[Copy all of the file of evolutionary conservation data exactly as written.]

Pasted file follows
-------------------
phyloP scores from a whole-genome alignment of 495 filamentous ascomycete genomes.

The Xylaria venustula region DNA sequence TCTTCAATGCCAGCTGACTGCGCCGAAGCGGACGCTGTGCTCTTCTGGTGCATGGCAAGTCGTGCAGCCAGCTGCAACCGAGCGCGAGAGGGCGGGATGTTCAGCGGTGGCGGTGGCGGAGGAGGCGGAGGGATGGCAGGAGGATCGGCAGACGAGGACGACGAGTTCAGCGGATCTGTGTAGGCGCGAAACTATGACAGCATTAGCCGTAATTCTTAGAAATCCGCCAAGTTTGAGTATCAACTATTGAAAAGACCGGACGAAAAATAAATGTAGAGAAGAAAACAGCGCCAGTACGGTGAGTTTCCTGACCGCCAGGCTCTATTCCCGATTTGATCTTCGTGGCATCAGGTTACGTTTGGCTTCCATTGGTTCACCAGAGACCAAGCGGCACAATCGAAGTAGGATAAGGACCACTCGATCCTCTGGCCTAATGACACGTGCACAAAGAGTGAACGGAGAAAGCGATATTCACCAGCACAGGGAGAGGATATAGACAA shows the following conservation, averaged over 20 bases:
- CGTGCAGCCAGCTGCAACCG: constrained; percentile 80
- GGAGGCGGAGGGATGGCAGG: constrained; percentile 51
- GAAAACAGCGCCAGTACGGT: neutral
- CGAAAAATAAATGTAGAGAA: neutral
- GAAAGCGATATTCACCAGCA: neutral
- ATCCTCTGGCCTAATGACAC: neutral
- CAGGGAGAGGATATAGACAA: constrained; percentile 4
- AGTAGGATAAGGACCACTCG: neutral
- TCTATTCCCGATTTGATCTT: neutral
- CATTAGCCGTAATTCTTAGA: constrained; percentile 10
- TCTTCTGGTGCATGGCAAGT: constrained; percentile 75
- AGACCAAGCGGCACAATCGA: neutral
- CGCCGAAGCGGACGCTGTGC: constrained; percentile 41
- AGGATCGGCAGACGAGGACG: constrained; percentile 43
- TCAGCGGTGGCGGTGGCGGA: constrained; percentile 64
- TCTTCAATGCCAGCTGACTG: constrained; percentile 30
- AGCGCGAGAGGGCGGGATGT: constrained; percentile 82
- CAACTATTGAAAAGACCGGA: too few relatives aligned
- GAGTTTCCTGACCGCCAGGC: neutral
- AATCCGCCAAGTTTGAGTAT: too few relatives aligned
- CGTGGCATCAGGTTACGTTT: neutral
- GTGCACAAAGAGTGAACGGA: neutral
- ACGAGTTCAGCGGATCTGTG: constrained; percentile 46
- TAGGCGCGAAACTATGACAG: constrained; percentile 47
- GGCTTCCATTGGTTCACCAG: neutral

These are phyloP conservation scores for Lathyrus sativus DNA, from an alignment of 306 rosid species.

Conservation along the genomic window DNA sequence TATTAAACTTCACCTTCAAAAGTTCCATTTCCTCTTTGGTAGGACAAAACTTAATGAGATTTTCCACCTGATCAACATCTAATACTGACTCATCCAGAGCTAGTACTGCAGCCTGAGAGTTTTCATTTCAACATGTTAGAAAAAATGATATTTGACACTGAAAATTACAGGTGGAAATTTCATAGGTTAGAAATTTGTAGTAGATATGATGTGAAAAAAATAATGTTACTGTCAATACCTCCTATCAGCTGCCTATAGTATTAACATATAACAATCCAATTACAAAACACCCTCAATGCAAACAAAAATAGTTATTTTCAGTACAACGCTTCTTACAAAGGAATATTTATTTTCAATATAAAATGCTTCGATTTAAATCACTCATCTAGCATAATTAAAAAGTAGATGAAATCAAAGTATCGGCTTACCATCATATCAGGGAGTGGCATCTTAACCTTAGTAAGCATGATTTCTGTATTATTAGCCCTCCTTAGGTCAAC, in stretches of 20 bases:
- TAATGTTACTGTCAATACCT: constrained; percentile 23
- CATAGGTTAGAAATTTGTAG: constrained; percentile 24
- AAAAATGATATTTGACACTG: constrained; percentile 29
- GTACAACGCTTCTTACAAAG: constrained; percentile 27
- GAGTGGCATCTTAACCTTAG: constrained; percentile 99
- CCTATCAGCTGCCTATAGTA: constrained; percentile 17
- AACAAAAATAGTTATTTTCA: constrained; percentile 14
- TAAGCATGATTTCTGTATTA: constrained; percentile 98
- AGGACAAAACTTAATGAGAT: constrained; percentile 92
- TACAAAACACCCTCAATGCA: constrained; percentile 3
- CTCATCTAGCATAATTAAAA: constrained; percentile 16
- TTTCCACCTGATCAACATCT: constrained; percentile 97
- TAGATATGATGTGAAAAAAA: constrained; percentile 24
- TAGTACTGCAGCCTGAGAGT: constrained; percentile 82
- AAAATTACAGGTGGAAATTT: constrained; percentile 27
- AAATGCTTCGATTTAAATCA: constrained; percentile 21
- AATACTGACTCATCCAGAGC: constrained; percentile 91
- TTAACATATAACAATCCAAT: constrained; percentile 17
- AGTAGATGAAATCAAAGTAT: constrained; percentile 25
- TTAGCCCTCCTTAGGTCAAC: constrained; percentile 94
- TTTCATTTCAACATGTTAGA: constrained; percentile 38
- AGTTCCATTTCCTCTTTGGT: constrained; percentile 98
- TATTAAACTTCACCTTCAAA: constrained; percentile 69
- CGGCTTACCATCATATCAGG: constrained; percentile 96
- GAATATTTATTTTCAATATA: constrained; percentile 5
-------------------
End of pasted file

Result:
phyloP scores from a whole-genome alignment of 495 filamentous ascomycete genomes.

The Xylaria venustula region DNA sequence TCTTCAATGCCAGCTGACTGCGCCGAAGCGGACGCTGTGCTCTTCTGGTGCATGGCAAGTCGTGCAGCCAGCTGCAACCGAGCGCGAGAGGGCGGGATGTTCAGCGGTGGCGGTGGCGGAGGAGGCGGAGGGATGGCAGGAGGATCGGCAGACGAGGACGACGAGTTCAGCGGATCTGTGTAGGCGCGAAACTATGACAGCATTAGCCGTAATTCTTAGAAATCCGCCAAGTTTGAGTATCAACTATTGAAAAGACCGGACGAAAAATAAATGTAGAGAAGAAAACAGCGCCAGTACGGTGAGTTTCCTGACCGCCAGGCTCTATTCCCGATTTGATCTTCGTGGCATCAGGTTACGTTTGGCTTCCATTGGTTCACCAGAGACCAAGCGGCACAATCGAAGTAGGATAAGGACCACTCGATCCTCTGGCCTAATGACACGTGCACAAAGAGTGAACGGAGAAAGCGATATTCACCAGCACAGGGAGAGGATATAGACAA shows the following conservation, averaged over 20 bases:
- CGTGCAGCCAGCTGCAACCG: constrained; percentile 80
- GGAGGCGGAGGGATGGCAGG: constrained; percentile 51
- GAAAACAGCGCCAGTACGGT: neutral
- CGAAAAATAAATGTAGAGAA: neutral
- GAAAGCGATATTCACCAGCA: neutral
- ATCCTCTGGCCTAATGACAC: neutral
- CAGGGAGAGGATATAGACAA: constrained; percentile 4
- AGTAGGATAAGGACCACTCG: neutral
- TCTATTCCCGATTTGATCTT: neutral
- CATTAGCCGTAATTCTTAGA: constrained; percentile 10
- TCTTCTGGTGCATGGCAAGT: constrained; percentile 75
- AGACCAAGCGGCACAATCGA: neutral
- CGCCGAAGCGGACGCTGTGC: constrained; percentile 41
- AGGATCGGCAGACGAGGACG: constrained; percentile 43
- TCAGCGGTGGCGGTGGCGGA: constrained; percentile 64
- TCTTCAATGCCAGCTGACTG: constrained; percentile 30
- AGCGCGAGAGGGCGGGATGT: constrained; percentile 82
- CAACTATTGAAAAGACCGGA: too few relatives aligned
- GAGTTTCCTGACCGCCAGGC: neutral
- AATCCGCCAAGTTTGAGTAT: too few relatives aligned
- CGTGGCATCAGGTTACGTTT: neutral
- GTGCACAAAGAGTGAACGGA: neutral
- ACGAGTTCAGCGGATCTGTG: constrained; percentile 46
- TAGGCGCGAAACTATGACAG: constrained; percentile 47
- GGCTTCCATTGGTTCACCAG: neutral

These are phyloP conservation scores for Lathyrus sativus DNA, from an alignment of 306 rosid species.

Conservation along the genomic window DNA sequence TATTAAACTTCACCTTCAAAAGTTCCATTTCCTCTTTGGTAGGACAAAACTTAATGAGATTTTCCACCTGATCAACATCTAATACTGACTCATCCAGAGCTAGTACTGCAGCCTGAGAGTTTTCATTTCAACATGTTAGAAAAAATGATATTTGACACTGAAAATTACAGGTGGAAATTTCATAGGTTAGAAATTTGTAGTAGATATGATGTGAAAAAAATAATGTTACTGTCAATACCTCCTATCAGCTGCCTATAGTATTAACATATAACAATCCAATTACAAAACACCCTCAATGCAAACAAAAATAGTTATTTTCAGTACAACGCTTCTTACAAAGGAATATTTATTTTCAATATAAAATGCTTCGATTTAAATCACTCATCTAGCATAATTAAAAAGTAGATGAAATCAAAGTATCGGCTTACCATCATATCAGGGAGTGGCATCTTAACCTTAGTAAGCATGATTTCTGTATTATTAGCCCTCCTTAGGTCAAC, in stretches of 20 bases:
- TAATGTTACTGTCAATACCT: constrained; percentile 23
- CATAGGTTAGAAATTTGTAG: constrained; percentile 24
- AAAAATGATATTTGACACTG: constrained; percentile 29
- GTACAACGCTTCTTACAAAG: constrained; percentile 27
- GAGTGGCATCTTAACCTTAG: constrained; percentile 99
- CCTATCAGCTGCCTATAGTA: constrained; percentile 17
- AACAAAAATAGTTATTTTCA: constrained; percentile 14
- TAAGCATGATTTCTGTATTA: constrained; percentile 98
- AGGACAAAACTTAATGAGAT: constrained; percentile 92
- TACAAAACACCCTCAATGCA: constrained; percentile 3
- CTCATCTAGCATAATTAAAA: constrained; percentile 16
- TTTCCACCTGATCAACATCT: constrained; percentile 97
- TAGATATGATGTGAAAAAAA: constrained; percentile 24
- TAGTACTGCAGCCTGAGAGT: constrained; percentile 82
- AAAATTACAGGTGGAAATTT: constrained; percentile 27
- AAATGCTTCGATTTAAATCA: constrained; percentile 21
- AATACTGACTCATCCAGAGC: constrained; percentile 91
- TTAACATATAACAATCCAAT: constrained; percentile 17
- AGTAGATGAAATCAAAGTAT: constrained; percentile 25
- TTAGCCCTCCTTAGGTCAAC: constrained; percentile 94
- TTTCATTTCAACATGTTAGA: constrained; percentile 38
- AGTTCCATTTCCTCTTTGGT: constrained; percentile 98
- TATTAAACTTCACCTTCAAA: constrained; percentile 69
- CGGCTTACCATCATATCAGG: constrained; percentile 96
- GAATATTTATTTTCAATATA: constrained; percentile 5